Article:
"You dig into his records and you find they tried to purge a criminal case from his adolescence... looks like he killed a family member! Who was it, and what seems like the cause?"

By loading the question, you get to define some boundaries around it, but by giving the player some control, they definitely get to feel like an insider. You will need to be able to improvise to meet what they add, but it's not as wild as free narration.

Additional Consideration

Related but not direct to the question, the other thing I usually do is just start handing some free info to lore characters anyway. "The man clearly works for the Inaz Clan, you can tell by the trademark scar on the back of his hand - they train in knife fighting and you see it all the time."

I actually hand free info to different characters overall, based on their focus of expertise. In the classic D&D setup, I tell the fighter about which enemies look tough, how well the opponent's team work is, I tell the rogue about ambush spots and potential hiding places, the cleric has rumors about the history of undead, etc.

I assume characters are proficient or experts, and paint the world accordingly.

The other thing I usually do is just start handing some free info to lore characters anyway. "The man clearly works for the Inaz Clan, you can tell by the trademark scar on the back of his hand - they train in knife fighting and you see it all the time." (I actually hand free info to different characters overall, based on their focus of expertise.)

\$\endgroup\$
  • \$\begingroup\$ "Ask a question" remind me of how information skills work in my friend's homebrew system: number of successes = number of yes/no questions the GM must answer truthfully. \$\endgroup\$ – Pavel Aug 7 '15 at 12:09
7
\$\begingroup\$

Option 3, All the Way!

You act like option 3 is a joke, but it doesn't have to be. In my campaigns, most of my players write 2-3 page backstories (of their own volition), and I try to help each of them determine how their background fits into the current campaign. I also end up writing 1-2 paragraphs about each important location, event and NPC for my own reference.

If you have a very information/lore-based campaign, you can turn your notes into a couple pages of information for your loremaster. It won't be completely comprehensive, but it should be enough for them to know what questions to ask you when they need additional information. In other words, it should at the very least contain a list of all concepts that might be relevant during the campaign (as well as a few red herrings). If you don't want to spoil too much from the start, you can, for example, have a separate page to hand them when a new organization enters the stage.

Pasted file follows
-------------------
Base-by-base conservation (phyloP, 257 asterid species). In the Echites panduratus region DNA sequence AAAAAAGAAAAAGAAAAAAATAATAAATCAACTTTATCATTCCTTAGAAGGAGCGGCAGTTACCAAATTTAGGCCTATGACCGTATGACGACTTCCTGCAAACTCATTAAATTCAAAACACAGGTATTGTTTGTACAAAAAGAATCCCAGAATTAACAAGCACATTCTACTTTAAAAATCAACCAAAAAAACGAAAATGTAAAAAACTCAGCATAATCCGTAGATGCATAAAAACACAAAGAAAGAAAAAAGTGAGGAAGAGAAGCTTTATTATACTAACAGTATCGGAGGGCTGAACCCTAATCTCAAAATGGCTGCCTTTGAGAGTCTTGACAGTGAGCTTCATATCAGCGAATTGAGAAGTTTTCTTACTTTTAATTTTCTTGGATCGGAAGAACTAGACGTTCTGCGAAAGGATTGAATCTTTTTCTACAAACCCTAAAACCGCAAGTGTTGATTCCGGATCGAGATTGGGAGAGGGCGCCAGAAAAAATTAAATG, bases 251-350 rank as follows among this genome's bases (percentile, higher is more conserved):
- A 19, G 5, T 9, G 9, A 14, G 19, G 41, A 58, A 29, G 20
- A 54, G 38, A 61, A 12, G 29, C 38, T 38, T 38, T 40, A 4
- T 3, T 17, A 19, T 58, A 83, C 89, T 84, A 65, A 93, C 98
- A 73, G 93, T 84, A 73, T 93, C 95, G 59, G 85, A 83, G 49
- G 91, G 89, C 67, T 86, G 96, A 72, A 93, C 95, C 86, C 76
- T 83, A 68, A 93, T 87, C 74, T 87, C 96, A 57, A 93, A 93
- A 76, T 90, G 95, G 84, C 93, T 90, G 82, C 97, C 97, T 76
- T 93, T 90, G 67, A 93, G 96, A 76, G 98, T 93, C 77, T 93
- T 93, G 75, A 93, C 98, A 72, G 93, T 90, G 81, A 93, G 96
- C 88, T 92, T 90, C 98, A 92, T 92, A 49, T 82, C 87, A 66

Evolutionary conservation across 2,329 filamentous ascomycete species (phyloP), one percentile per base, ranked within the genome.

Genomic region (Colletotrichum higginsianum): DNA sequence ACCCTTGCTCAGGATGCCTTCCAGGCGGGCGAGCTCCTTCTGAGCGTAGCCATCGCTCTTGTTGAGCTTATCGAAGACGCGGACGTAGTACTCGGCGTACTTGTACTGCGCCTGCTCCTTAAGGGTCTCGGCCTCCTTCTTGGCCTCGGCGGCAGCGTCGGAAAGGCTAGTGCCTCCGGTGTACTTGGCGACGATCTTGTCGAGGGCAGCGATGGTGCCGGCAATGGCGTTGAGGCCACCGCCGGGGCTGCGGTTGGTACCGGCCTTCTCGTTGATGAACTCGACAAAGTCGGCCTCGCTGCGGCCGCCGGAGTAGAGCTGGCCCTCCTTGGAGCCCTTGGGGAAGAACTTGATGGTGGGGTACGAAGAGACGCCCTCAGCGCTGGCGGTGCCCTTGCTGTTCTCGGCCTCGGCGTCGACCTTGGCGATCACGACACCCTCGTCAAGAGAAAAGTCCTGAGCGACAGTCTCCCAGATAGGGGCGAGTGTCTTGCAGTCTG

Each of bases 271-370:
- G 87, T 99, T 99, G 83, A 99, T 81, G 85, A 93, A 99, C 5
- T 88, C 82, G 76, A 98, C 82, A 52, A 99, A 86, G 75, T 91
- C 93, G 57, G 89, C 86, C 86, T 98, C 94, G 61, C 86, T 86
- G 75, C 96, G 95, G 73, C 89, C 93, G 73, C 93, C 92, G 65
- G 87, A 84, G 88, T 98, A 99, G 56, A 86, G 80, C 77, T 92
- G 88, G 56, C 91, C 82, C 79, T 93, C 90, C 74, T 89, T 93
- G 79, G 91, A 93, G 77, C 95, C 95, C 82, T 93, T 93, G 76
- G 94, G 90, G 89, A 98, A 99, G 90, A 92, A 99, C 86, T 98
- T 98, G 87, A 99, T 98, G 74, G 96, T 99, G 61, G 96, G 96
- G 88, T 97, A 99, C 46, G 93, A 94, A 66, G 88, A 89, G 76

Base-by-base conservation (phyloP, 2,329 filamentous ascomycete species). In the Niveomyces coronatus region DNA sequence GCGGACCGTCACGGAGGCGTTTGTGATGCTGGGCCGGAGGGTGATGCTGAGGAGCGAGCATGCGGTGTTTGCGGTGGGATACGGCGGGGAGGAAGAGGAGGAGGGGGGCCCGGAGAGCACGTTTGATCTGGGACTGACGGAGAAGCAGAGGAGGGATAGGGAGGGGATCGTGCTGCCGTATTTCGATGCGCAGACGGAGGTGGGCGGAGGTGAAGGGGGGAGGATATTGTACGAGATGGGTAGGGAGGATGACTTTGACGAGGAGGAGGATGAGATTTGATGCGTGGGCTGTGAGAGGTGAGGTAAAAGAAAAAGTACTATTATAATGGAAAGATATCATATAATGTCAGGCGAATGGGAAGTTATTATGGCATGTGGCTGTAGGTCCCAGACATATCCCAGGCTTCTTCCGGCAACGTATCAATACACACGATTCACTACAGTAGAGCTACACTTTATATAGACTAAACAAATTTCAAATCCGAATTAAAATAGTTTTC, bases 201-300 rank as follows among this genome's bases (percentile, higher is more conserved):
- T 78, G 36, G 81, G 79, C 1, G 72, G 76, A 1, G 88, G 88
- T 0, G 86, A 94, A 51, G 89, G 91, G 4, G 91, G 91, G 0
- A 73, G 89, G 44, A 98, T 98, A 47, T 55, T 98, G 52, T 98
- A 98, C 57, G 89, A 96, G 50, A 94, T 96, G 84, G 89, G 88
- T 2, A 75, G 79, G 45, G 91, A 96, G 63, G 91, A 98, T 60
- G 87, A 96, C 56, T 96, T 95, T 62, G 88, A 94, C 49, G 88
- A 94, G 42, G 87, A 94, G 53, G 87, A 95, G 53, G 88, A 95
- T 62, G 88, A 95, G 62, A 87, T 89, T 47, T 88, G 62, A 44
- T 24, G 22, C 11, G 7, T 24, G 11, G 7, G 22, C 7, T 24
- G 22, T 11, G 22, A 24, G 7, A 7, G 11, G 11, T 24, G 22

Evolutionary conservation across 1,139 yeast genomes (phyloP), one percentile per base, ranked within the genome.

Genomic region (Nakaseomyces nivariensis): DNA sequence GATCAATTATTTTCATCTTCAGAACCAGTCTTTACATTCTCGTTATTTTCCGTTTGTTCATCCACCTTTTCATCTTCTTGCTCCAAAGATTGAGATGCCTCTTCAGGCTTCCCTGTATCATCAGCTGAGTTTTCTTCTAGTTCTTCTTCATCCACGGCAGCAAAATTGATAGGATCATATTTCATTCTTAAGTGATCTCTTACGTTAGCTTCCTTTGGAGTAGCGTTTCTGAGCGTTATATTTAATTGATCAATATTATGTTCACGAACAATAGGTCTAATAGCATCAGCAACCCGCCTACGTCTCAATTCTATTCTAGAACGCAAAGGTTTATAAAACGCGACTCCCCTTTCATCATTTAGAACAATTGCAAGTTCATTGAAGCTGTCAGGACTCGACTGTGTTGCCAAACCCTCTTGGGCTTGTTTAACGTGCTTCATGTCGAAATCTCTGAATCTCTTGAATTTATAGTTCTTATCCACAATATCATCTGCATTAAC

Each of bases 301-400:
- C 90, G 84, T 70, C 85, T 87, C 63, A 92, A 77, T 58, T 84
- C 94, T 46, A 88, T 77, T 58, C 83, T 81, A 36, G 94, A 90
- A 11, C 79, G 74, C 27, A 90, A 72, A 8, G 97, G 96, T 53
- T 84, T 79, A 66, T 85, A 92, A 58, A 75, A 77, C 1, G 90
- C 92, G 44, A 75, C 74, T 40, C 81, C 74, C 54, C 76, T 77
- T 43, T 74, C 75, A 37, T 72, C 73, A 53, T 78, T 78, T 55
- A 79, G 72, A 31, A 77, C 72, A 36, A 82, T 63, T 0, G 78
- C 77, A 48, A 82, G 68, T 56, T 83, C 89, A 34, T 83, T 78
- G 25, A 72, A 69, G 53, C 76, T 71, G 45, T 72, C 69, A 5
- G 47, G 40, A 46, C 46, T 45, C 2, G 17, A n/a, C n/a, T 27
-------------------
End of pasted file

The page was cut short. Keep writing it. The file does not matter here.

TL;DR If you're taking notes before your campaign, take the time to tidy them up and give them to your loremaster.

\$\endgroup\$
  • \$\begingroup\$ Sadly, I do not have the time to do this. Most of my world is card board cut outs that only get fleshed when the players interact with it. However, if one had the time this would be a good solution. \$\endgroup\$ – Sardathrion - Reinstate Monica Jun 18 '15 at 14:25
6
\$\begingroup\$

There's not a lot to be done here in the general case.

The three options you listed are pretty much definitive. You need to push information from the GM to a player, and it's unlikely that you'll know what information needs to be pushed in advance.

You could do something crazy, like write up a comprehensive wiki of your campaign world and give the loremaster access to it. But that's unlikely to be cost-effective and will seriously limit the GM as the campaign develops.

One thing that will help is to understand that the purpose of a loremaster is to provide the table with more information than they would otherwise receive, sooner than they would normally receive it. If you're just using the Loremaster as a conduit for the bits of information you would distribute normally, you need to rethink your strategy.

Think of them like a fighter. Instead of killing goblins, they hit the world with their knowledge skills until exposition comes out.

A good example of this is the D&D Fourth Edition Monster Manual, which has various bits of information about the monsters next to knowledge roll DCs. If you have the skills, you get extra information either at the start of the fight, or when the players first learn what kind of monster they're tracking.